Peter Shankman: PR Superstar
How one man turned a deficit into an asset and blossomed into a worldwide sensation.
Some people let labels hold them back, others use them to push forward. Peter Shankman is of the latter group. Diagnosed with attention deficit hyperactivity disorder (ADHD) in his mid-30s, he got tired of being misunderstood. His desire to talk to people, need for stimulation, and pursuit of creative outlets, became the impetus that catapulted him into the multi-million-dollar success he is today. Just ask him, and he’ll tell you – he wouldn’t be who he is today without ADHD.
Help A Reporter Out (HARO)
Unique is one way to describe Shankman. He’s fearless, and has no problem creating his own lane. He’s the founder of The Geek Factory, a boutique PR and marketing agency that’s worked with bigwig clients like American Express, Snapple, The US Department of Defense, NASA, Royal Bank of Canada, Sheraton, Napster, Walt Disney World, Harrah’s Hotels, and others. While running The Geek Factory in 2007, Shankman ventured out to create Help a Reporter Out (HARO), a revolutionary platform that connects journalists to sources through email. The platform created a whirlwind of success for Shankman, leading him to sell HARO for a multi-million-dollar deal in just three years.
As the name suggests, HARO was created to help people. Shankman said that reporters would constantly reach out to him for sources because he talked to a lot of people and had a large network (a by-product of his ADHD, he says). He noticed a trend of journalists on deadline frantically looking for reliable sources, and the need for small businesses, traditionally overlooked by media, seeking exposure. He lent a helping hand and connected the two through HARO.
At first, he would send the reporters to a Facebook list that he created. Then, Facebook became too small, so he started an email list. And then the email list evolved into HARO, the well-oiled machine that sends out over 1,500 media requests a day to thousands of subscribers.
“I learned to help people at an early age and I talked to everyone. You know, I have really, really bad ADHD, so I talked to a lot of people. I also know a lot of reporters that I met over time due to running a PR firm and they called me and they said, “Hey, who do you know? Do you know anyone who could do this, do you know anyone who could help? I’m doing a story on (whatever)? And the idea grew from that,” he said.
Today, HARO has redefined how journalism and public relations work together by connecting millions of sources with millions of journalists. In the company’s first year, it saw $1 million in profits, and it continued to grow under Shankman’s leadership until HARO was bought by Vocus in 2010.
Work Hard, Play Hard
Shankman describes himself as an introverted extrovert. When he’s not zooming across the country dishing novel marketing, public relations, or customer service advice, he likes to spend time with his daughter and his rescue cat on the couch in their home in New York City.
He’s also an angel investor, corporate keynote speaker, skydiver, two-time best-selling author, ironman tri-athlete, NASA advisor, and TEDx speaker. He’s got so many things going on, simply because his ADHD won’t let him focus on one. The New York Times has called him “a public relations all-star who knows everything about new media and then some.” Investor’s Business Daily calls him “crazy, but effective.”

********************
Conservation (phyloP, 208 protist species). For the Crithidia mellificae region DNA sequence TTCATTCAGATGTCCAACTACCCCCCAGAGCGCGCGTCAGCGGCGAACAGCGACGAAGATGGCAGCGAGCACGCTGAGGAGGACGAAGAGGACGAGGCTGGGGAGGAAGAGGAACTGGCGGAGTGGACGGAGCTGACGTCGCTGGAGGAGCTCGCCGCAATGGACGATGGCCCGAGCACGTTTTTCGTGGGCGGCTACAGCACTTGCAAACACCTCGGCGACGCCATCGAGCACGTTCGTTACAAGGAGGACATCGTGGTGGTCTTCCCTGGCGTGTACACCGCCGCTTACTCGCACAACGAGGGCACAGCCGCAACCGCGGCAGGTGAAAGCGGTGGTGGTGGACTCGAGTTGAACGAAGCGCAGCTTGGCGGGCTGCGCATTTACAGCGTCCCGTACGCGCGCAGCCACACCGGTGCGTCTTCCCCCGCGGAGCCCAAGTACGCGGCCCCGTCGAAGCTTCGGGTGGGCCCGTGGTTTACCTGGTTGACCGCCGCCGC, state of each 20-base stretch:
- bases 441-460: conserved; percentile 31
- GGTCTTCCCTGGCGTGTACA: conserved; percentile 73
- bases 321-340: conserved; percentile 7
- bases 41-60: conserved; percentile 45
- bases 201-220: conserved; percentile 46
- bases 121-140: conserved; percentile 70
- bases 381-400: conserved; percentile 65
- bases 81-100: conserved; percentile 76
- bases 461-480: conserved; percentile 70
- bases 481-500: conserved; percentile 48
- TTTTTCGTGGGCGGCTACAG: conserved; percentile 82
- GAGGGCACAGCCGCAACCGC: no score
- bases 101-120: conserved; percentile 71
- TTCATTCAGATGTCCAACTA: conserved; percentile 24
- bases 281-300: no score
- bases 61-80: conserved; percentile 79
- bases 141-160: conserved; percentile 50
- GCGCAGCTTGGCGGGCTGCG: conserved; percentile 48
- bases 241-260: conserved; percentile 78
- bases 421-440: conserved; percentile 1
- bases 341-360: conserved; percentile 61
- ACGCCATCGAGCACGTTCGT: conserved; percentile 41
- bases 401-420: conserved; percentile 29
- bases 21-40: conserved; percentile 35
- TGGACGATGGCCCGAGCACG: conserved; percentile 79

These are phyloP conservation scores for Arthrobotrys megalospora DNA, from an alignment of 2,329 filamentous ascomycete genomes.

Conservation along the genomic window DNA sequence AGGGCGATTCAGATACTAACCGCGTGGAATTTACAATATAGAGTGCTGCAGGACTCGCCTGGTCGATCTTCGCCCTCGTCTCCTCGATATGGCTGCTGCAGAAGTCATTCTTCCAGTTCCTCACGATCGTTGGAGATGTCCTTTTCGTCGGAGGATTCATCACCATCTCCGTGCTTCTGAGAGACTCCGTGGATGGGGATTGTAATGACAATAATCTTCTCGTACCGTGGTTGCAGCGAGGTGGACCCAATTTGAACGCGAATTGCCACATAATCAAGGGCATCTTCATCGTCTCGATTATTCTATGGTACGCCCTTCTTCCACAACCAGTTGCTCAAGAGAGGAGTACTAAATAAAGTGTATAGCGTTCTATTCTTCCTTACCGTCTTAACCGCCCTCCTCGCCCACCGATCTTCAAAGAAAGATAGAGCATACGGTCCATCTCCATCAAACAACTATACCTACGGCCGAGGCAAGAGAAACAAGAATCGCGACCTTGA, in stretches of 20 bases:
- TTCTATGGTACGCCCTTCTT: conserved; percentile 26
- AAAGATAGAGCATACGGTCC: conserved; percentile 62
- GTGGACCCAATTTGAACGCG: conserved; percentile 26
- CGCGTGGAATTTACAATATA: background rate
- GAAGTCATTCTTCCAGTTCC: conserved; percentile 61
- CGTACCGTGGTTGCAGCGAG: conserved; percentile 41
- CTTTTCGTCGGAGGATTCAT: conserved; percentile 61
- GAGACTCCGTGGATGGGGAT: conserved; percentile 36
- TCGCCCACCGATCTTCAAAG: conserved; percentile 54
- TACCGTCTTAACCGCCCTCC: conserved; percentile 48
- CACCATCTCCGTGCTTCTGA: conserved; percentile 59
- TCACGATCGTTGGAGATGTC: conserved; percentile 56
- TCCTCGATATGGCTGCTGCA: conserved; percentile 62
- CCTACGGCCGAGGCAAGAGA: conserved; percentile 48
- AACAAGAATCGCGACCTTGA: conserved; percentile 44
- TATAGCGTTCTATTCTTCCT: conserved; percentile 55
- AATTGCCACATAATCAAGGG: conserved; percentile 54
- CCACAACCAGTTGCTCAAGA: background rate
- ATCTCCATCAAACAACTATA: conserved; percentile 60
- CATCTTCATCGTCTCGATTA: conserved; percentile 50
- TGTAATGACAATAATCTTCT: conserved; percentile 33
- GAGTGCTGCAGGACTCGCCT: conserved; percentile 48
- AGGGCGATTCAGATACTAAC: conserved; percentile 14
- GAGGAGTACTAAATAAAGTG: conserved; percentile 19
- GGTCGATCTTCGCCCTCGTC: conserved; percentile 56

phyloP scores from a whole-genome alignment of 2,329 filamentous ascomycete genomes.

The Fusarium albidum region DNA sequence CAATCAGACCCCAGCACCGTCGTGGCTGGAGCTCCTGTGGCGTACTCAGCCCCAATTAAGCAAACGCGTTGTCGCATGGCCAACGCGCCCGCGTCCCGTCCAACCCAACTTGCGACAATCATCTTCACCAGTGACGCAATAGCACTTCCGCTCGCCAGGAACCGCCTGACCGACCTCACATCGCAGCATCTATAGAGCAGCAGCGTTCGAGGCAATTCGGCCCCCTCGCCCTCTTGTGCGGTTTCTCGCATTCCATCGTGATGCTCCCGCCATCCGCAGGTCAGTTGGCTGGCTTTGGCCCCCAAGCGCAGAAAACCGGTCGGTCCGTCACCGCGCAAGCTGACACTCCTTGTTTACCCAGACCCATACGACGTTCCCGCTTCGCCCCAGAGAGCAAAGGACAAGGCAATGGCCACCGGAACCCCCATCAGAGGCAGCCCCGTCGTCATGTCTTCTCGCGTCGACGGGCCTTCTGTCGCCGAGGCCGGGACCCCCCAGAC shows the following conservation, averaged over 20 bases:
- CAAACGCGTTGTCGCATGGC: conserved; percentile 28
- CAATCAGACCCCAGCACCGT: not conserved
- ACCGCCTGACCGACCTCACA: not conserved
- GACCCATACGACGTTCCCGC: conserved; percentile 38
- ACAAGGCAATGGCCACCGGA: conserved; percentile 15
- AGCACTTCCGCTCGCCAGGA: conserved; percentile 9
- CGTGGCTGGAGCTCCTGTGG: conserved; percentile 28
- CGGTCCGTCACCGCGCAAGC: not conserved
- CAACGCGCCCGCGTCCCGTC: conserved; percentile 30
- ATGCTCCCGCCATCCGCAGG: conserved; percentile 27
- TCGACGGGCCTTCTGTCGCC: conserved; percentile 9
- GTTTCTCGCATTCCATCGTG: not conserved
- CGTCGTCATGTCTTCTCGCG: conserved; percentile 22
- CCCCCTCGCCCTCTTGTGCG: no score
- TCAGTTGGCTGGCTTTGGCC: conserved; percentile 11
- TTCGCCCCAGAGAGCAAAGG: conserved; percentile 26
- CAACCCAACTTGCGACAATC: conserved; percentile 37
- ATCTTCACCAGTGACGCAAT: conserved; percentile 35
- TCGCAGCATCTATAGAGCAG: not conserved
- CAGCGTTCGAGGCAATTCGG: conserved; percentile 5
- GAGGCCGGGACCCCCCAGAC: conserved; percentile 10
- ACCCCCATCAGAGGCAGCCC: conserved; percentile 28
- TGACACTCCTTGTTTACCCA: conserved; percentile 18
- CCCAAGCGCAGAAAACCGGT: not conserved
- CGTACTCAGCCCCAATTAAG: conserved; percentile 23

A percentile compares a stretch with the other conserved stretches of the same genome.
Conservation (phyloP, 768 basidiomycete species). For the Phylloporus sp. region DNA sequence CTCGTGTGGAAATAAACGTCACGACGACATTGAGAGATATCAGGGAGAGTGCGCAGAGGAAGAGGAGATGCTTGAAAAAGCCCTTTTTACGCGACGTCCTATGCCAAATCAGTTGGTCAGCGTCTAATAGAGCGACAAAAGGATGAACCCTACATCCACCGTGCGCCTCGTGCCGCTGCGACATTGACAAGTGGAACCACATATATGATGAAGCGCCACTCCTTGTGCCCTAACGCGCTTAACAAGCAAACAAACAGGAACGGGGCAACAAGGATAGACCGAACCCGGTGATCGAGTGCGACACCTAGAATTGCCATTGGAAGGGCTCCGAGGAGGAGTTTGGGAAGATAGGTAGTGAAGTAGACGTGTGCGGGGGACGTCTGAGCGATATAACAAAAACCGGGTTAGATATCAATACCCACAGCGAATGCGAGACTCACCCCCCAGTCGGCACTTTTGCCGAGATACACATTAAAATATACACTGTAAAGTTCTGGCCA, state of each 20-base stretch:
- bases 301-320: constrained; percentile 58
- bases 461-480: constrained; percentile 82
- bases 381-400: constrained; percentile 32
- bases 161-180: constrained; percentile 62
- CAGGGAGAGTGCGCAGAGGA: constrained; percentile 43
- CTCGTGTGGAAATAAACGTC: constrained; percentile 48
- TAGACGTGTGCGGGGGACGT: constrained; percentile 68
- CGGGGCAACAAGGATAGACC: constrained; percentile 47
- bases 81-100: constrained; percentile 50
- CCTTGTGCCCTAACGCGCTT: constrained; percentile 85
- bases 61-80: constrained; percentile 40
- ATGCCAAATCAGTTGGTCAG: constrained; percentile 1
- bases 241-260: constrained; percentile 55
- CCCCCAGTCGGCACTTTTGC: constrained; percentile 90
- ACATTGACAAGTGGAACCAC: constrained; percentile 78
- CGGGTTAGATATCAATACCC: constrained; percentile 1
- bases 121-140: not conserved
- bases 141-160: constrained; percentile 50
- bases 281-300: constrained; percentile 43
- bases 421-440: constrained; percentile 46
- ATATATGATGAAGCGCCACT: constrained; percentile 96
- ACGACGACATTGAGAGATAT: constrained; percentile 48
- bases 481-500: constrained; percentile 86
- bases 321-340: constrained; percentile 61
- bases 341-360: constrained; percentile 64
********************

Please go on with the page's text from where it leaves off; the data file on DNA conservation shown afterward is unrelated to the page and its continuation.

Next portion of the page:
After selling HARO, Shankman founded ShankMinds: Breakthrough, an online community of business professionals from all over the world who come together to give and receive advice to improve their businesses and their lives. He’s also authored Zombie Loyalists, a book about how to provide such amazing customer service that your customers turn into walking, talking zombies that market for you.
His unique approach is to combine creativity, spunk, and honesty with everything that he does. But underneath it all, he loves to get people moving through a good story. “I think the best way to use PR, in terms of growing your business, is to create great stories, and allow your customers to tell these great stories.” He believes that social media is a great way to tell a company’s story, but a lot of organizations just aren’t doing it right. “People need to stop focusing on the ‘me’ in social media, and instead call it social you-dia. The people want to know more about how you can interact with them, not exactly what you’re doing.”
One time he tweeted Morton’s Steakhouse while taking off for a flight. He tweeted jokingly, “Hey Mortons – can you meet me at Newark airport with a porterhouse when I land in two hours? K, thanks. :)” Two hours later, a porterhouse from Morton’s was there. “It was mind-blowing. It was totally unexpected, and I think they got so much press out of that, it was just ridiculous.” That tweet got him the honor of one of the best tweets of 2010.
In spite of his success, Shankman still thinks the best advice is to fail often. “Document every failure, because you can learn and grow from each one,” he said. He has created the Faster Than Normal podcast, which helps people to embrace their ADHD and ADD, and not let it hinder them. In all things, he wants to be remembered as an entrepreneur who broke down barriers with his ADHD, an innovative thinker, and a customer service and public relations connoisseur.
“The expectation of customer service and even entrepreneurship in this country is that we expect to be treated like crap,” he said. “If you can figure out a way to treat your customers… one level above crap; your customers will remember you. Be five levels above crap, they’ll take a bullet for you, that’s how you grow a business.”